Not at all the same thing.
I am not so sure the Euro will be able to weather a global financial meltdown and perhaps in economic warfare, keeping reserve currency status is worth fighting over.
What is it, and why do you care?
With bush selling lots of scatter bombs to the house of Saud, at least we are trying to keep friends who have control over oil.
Still with the USAÃƒÂ¢Ã¢â€šÂ¬Ã¢â€žÂ¢s current account balance the worst of any country on the planet,
Imports are real benefits, exports real costs. In general, the larger your trade deficit, the higher your standard of living.
40K nukular bombs and a war machine that eats up large domestic resources, and a consumer base whose only skill is to shop till princess drops,
Consumption is the only point of economics.
I am not so sure what you are trying to save to get USA to deficit spend even MORE?
Right now, more deficit spending of the type proposed will mainly increase inflation.
Would it be so bad if that guy ÃƒÂ¢Ã¢â€šÂ¬Ã…â€œdfenseÃƒÂ¢Ã¢â€šÂ¬Ã‚Â from the mike douglas movie ÃƒÂ¢Ã¢â€šÂ¬Ã…â€œFALLING DOWNÃƒÂ¢Ã¢â€šÂ¬Ã‚Â gets put out of a missle building job and starts fishing on the dock of the bay wasting time?
Comment by Scott Fullwiler:
Wesbury’s basically a monetarist (everything that goes wrong is the Fed’s fault for creating either too much or too little “liquidity”) operating with a gold standard model.
Yes, that’s where we don’t agree on causation and risks. But interesting that even in that paradigm, he doesn’t see the risks the Fed does, as they are in the same gold standard paradigm.
That said, he’s been bullish on the economy since 2002, and he’s been mostly right in that, except that he’s also been saying inflation is right around the corner since then, too, given weak dollar, strong gold.
And I’ve seen inflation underway due to Saudis acting as the swing producer and hiking price continuously.
And I see the weak $ as a change in preferences of non-resident holdings of financial assets.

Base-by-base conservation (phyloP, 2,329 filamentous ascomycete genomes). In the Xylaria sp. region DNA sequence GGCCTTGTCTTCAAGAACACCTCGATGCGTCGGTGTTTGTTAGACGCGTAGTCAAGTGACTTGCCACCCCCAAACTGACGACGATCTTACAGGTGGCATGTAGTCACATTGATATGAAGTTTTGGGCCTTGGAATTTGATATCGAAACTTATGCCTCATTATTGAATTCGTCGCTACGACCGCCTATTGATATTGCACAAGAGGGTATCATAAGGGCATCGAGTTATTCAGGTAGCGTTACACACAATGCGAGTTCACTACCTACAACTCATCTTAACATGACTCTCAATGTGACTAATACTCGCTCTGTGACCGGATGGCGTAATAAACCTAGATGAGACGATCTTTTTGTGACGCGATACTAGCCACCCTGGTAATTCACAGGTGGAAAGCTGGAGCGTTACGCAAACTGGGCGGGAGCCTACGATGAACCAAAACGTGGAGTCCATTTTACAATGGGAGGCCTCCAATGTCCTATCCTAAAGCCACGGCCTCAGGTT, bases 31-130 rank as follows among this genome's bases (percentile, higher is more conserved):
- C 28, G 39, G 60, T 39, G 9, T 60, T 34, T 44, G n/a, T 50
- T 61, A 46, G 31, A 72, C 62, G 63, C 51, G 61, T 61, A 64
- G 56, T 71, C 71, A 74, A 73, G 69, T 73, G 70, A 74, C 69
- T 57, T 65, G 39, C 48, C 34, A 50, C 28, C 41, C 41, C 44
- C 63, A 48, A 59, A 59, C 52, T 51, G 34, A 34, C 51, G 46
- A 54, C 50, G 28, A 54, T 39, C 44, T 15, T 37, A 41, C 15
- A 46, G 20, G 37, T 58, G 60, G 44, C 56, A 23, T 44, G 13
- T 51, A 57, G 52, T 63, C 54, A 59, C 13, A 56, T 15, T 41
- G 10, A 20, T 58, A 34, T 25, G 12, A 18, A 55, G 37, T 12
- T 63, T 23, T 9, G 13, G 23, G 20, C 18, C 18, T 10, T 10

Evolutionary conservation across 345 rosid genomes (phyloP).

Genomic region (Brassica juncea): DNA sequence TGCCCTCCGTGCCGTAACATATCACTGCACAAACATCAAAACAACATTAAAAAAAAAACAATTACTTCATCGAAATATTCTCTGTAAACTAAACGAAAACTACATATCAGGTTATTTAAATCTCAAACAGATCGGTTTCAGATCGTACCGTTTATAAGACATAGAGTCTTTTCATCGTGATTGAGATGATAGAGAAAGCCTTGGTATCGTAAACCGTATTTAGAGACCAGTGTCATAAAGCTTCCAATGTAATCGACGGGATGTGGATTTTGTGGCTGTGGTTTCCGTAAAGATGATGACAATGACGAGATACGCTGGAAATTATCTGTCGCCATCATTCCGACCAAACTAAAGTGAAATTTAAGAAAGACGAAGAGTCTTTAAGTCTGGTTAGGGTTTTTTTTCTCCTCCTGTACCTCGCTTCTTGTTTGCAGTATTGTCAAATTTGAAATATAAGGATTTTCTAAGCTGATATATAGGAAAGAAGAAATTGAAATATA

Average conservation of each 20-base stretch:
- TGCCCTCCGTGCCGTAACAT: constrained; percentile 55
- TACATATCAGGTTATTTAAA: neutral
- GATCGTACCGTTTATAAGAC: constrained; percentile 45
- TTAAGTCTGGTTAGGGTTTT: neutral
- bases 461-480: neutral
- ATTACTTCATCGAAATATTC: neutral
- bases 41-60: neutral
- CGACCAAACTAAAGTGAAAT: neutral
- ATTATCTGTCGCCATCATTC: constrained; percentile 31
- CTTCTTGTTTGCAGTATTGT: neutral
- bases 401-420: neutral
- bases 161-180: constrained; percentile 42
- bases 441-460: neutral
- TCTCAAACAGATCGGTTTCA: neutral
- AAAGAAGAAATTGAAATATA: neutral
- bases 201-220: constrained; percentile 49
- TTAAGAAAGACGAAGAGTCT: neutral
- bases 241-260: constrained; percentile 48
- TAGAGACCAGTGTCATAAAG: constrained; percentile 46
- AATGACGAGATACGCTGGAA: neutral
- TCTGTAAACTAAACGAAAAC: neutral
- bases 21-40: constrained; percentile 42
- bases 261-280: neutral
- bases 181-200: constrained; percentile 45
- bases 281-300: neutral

Until a year and a half ago he was also claiming that the large spread b/n st and lt Treasuries was another a sign of inflation,
And I say it’s a sign of what investors think the Fed will be doing next. So to that extent, the curve reflects investor expectations. But there is also a lot of institutional structure that steers maturity preferences; so, the result is a mix of the two.
though he decided bond markets were being irrational once the yield curve inverted (again, if inflation is right around the corner).
Again, that reflects investor expectations.
I’ve used him in my classes for several years as a “balance” to the Levy view of “debt deflation’s around the corner.” Interesting to see that you and he are on the same page now at least regarding state of the economy, since you’ve been pessimistic (at least in long run, given small govt deficit) while he’s been a non-stop bull.
Yes, I’ve been expecting lower domestic demand since the financial obligations ratio go to where it go in Q2 2006, due to the shrinking budget deficit. What I missed was how strong exports would be, mainly on our three pronged weak dollar policy that has been scaring foreigners away from holding $US financial assets.
This includes calling CB’s currency manipulators if they buy $US, aggressive Middle Eastern policy, and the Fed’s apparent lack of concern for the value of the currency (inflation). Fundamentally, the falling budget deficit is good for the $US, but technically government policy has triggered an ‘inventory liquidation’ over seas that is causing exports to boom.
And now we are learning the hard way (or should be) what an export driven economy looks like – weak domestic demand due to high prices and full employment as we build goods and services for others.